By December 1862, Grant was in Oxford, planning to advance south through Grenada toward Vicksburg. Confederate cavalry under Earl Van Dorn raided Holly Springs and destroyed the supplies that Grant had amassed for this campaign. Grant halted his drive south, but he was unfazed. He sent out foragers, “all the wagons we had,” to collect provisions along the route back to the Tennessee border.
With Grant’s troops occupying Oxford, locals gloated after Confederates destroyed Union supplies in nearby Holly Springs, but they changed their tunes once they learned of Grant’s plan to replenish his provisions.

“The news of the capture of Holly Springs and the destruction of our supplies caused much rejoicing among the people remaining in Oxford,” Grant wrote. “They came with broad smiles on their faces, indicating intense joy, to ask what I was going to do now without anything for my soldiers to eat. I told them that I was not disturbed; that I had already sent troops and wagons to collect the food and forage they could find for fifteen miles on each side of the road. Countenances soon changed, and so did the inquiry. The next was, ‘What are we to do?’ My response was that we had endeavored to feed ourselves from our own northern resources while visiting them; but their friends in gray had been uncivil enough to destroy what we had brought along, and it could not be expected that men, with arms in their hands, would starve in the midst of plenty. I advised them to emigrate east, or west, fifteen miles, and assist in eating up what we left.”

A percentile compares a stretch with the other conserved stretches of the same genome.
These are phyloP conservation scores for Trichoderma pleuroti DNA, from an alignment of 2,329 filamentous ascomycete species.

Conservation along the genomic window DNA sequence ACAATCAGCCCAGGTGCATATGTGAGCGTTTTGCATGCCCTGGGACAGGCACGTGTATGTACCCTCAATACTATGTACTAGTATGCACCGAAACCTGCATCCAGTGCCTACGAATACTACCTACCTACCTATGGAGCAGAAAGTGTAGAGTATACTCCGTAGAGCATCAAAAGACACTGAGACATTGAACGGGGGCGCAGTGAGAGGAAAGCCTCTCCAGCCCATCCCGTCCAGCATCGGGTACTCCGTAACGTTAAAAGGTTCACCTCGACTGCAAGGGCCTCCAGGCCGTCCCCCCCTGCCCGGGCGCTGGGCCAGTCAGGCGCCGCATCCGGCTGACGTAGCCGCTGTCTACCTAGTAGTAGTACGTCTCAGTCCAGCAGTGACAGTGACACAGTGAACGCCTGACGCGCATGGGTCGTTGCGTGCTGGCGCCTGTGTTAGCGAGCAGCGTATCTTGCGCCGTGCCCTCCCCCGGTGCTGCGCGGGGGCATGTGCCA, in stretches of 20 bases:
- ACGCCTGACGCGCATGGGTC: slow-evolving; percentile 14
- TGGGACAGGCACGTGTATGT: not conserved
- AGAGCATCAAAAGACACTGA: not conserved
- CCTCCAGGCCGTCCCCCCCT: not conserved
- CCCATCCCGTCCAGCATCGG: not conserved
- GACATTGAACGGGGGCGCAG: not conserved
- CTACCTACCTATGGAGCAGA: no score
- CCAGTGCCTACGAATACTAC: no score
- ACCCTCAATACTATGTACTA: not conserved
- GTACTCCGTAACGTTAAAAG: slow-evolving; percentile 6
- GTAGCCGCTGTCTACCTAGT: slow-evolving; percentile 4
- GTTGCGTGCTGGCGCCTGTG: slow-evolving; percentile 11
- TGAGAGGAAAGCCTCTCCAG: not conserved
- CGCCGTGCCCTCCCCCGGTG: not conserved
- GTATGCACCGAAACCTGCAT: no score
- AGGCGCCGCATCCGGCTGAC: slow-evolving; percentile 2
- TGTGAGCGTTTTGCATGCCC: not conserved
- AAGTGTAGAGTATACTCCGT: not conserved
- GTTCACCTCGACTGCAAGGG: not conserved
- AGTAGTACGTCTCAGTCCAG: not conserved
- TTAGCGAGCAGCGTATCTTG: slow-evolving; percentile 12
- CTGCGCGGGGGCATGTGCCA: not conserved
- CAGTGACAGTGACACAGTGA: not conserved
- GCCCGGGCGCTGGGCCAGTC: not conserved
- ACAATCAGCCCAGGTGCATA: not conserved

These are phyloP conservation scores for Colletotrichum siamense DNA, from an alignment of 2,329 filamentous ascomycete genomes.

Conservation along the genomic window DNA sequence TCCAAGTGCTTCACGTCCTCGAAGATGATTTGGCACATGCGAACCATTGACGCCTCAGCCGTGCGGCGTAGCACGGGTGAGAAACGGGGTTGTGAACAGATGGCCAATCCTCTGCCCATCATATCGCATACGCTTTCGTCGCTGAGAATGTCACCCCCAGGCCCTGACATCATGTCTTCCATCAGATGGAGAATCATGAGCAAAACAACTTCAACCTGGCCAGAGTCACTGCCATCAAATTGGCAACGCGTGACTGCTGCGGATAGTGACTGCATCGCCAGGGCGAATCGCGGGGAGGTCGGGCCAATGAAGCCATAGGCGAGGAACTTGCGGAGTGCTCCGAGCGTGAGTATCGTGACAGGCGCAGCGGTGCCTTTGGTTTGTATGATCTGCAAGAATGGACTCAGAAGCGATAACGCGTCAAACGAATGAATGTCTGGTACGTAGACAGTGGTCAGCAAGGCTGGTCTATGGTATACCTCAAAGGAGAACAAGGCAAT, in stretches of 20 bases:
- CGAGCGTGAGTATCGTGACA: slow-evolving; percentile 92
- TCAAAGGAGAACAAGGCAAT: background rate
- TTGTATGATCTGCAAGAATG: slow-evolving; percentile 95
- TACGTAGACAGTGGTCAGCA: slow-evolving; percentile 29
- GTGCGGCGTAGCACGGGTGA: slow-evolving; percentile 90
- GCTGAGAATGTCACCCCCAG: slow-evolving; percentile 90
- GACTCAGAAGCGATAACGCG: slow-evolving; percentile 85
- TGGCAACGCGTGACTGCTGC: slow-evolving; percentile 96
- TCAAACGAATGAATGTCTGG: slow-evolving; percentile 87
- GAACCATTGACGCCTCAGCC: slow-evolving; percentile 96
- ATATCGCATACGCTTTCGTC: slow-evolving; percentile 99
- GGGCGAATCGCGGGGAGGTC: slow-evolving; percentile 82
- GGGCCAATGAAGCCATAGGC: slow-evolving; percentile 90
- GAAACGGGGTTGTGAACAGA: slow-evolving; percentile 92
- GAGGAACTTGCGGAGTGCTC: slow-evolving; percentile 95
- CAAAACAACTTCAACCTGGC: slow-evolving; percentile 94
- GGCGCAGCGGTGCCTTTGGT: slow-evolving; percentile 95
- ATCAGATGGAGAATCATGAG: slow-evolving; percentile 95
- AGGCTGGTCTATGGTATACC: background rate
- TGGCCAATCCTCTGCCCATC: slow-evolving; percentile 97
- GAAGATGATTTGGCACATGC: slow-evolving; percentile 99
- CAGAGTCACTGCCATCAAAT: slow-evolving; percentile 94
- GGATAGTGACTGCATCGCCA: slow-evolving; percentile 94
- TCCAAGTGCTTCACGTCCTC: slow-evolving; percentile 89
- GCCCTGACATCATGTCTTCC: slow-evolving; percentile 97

There is Grant’s style and perspective: direct, plain-spoken, sharp as a jest but delivered without a smile, without contempt and without any false note of apology.  
In the spare Roman dignity of Grant’s sentences, there is often a sense that the author has held something back. Grant does not mention the alcoholism that haunted his career, or complain of the penury from which the war rescued him, or dwell upon his cancer. That side of his story is sketched in by annotations in this edition, with an excellent short introduction that focuses on how the Memoirs were written and published.
One small accident of history and typography may be noted. In Chapter Thirty, the compositors for the first edition rendered as “Cottage Hill” the name of the hamlet northwest of Oxford; and in this edition, like many before it, “Cottage Hill” that name remains.
Allen Boyer is Book Editor for HottyToddy.  A native of Oxford, he is the great-great-grandson of Pvt. Thomas B. Holaday, of Company F, 59th Indiana Infantry Regiment, who served under Grant’s command during the siege of Vicksburg.  His book “Rocky Boyer’s War,” a WWII history based on his father’s wartime diary, was recently published by the Naval Institute Press.